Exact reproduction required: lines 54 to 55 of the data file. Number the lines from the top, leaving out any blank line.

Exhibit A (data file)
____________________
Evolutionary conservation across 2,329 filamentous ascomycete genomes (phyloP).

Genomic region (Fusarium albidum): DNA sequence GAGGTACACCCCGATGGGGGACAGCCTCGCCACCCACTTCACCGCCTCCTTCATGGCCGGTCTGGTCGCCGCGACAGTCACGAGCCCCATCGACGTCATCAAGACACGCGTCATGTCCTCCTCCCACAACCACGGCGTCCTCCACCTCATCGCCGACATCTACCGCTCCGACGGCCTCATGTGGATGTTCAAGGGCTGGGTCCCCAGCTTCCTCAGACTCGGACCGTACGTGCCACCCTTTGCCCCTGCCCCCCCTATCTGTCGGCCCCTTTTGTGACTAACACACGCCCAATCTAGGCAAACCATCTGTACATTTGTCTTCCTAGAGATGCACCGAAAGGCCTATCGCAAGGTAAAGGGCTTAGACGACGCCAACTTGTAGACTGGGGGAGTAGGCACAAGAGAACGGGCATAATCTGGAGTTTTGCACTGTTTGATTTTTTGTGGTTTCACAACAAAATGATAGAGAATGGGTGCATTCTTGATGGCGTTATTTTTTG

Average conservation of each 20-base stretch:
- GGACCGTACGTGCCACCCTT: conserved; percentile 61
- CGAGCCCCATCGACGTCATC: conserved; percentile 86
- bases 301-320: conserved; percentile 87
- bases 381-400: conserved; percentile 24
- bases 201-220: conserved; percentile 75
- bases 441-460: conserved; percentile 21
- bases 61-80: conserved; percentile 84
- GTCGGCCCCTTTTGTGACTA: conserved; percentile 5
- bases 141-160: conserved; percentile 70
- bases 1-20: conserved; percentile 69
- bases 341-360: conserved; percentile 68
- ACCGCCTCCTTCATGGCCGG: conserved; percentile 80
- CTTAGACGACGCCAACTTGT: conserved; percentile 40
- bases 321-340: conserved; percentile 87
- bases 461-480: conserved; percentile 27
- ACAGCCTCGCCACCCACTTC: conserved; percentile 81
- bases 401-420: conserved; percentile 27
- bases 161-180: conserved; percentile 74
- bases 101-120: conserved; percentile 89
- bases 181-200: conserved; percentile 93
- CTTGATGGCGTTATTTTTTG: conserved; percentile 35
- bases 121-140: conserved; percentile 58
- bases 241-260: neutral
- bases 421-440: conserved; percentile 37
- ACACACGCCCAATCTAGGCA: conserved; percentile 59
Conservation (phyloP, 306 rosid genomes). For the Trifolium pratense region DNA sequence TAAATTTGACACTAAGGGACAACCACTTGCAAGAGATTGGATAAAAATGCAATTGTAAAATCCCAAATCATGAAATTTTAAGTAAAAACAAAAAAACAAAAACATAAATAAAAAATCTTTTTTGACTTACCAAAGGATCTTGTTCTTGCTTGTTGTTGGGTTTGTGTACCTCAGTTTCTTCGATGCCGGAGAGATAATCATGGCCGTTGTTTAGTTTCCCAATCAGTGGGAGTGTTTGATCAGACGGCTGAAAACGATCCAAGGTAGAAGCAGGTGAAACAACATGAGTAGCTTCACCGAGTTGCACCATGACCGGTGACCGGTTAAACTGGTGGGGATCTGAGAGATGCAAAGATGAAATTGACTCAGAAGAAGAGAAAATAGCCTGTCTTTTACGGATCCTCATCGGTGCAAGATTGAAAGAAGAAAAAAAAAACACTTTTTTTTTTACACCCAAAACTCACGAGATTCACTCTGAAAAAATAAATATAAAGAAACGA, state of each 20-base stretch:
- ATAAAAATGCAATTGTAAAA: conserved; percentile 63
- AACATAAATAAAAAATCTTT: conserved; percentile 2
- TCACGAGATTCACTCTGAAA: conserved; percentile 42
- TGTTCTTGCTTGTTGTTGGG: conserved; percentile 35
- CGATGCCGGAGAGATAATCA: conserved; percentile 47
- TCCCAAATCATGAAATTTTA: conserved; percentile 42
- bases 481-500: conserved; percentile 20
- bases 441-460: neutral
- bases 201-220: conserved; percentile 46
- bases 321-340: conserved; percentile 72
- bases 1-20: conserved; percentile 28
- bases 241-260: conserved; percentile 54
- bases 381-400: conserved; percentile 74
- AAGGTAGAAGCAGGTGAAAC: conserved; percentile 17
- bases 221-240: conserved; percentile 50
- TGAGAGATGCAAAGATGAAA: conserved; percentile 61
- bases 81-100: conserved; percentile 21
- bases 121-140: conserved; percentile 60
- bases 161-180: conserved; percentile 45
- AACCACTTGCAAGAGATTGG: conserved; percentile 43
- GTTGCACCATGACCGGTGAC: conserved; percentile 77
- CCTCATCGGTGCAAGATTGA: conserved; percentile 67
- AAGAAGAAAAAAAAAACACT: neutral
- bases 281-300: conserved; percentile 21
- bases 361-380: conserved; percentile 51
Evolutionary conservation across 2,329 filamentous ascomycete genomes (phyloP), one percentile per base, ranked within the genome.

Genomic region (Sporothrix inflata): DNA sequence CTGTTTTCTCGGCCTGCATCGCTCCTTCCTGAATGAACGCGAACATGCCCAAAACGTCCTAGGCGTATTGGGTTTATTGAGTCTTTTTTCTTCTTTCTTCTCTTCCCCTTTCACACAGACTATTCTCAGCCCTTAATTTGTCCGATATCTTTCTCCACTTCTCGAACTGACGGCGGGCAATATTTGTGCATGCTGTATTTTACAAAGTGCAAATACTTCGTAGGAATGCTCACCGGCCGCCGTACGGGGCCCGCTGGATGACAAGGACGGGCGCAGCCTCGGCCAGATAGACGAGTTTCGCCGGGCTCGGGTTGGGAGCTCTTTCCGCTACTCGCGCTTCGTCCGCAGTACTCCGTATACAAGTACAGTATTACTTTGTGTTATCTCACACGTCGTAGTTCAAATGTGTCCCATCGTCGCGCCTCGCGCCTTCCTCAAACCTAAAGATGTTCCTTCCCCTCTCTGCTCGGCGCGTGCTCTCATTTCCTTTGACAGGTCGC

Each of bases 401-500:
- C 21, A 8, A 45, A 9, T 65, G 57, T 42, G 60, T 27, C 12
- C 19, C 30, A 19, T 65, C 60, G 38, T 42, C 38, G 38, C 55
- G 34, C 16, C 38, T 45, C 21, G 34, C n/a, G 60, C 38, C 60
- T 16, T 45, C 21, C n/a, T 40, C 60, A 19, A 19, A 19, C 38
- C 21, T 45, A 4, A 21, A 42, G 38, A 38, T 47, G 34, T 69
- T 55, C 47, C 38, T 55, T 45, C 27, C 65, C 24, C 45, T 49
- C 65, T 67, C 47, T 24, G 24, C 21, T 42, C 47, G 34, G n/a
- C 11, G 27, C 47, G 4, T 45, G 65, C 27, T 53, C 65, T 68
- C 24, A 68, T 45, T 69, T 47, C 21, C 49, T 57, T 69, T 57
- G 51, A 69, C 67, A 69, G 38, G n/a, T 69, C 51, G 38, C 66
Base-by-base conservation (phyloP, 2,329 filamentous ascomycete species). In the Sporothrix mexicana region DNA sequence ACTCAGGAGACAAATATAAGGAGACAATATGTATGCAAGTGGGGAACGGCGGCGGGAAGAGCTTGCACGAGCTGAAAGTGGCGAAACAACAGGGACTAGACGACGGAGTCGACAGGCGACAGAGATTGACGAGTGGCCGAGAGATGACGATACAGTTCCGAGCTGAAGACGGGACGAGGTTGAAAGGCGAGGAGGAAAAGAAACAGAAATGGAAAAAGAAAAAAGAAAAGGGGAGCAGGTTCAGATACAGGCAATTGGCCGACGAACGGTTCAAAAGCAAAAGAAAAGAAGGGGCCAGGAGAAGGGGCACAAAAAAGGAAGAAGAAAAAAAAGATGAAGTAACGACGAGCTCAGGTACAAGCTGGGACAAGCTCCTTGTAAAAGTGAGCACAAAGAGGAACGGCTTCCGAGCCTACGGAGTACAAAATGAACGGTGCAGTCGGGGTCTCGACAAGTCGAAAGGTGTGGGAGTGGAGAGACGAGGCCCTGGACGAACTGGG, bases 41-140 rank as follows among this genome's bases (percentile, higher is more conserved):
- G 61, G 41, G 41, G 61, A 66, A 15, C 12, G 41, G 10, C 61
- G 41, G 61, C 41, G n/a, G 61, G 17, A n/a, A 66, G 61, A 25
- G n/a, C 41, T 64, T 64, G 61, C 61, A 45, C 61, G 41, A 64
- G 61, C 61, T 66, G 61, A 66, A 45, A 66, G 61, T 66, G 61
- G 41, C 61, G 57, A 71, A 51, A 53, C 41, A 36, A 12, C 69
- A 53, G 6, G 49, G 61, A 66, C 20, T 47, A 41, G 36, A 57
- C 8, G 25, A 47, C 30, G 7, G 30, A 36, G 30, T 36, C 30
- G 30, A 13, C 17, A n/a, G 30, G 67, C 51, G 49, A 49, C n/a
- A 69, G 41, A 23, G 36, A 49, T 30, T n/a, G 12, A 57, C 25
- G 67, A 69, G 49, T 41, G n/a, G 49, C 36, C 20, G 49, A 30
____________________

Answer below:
- bases 361-380: conserved; percentile 51
Evolutionary conservation across 2,329 filamentous ascomycete genomes (phyloP), one percentile per base, ranked within the genome.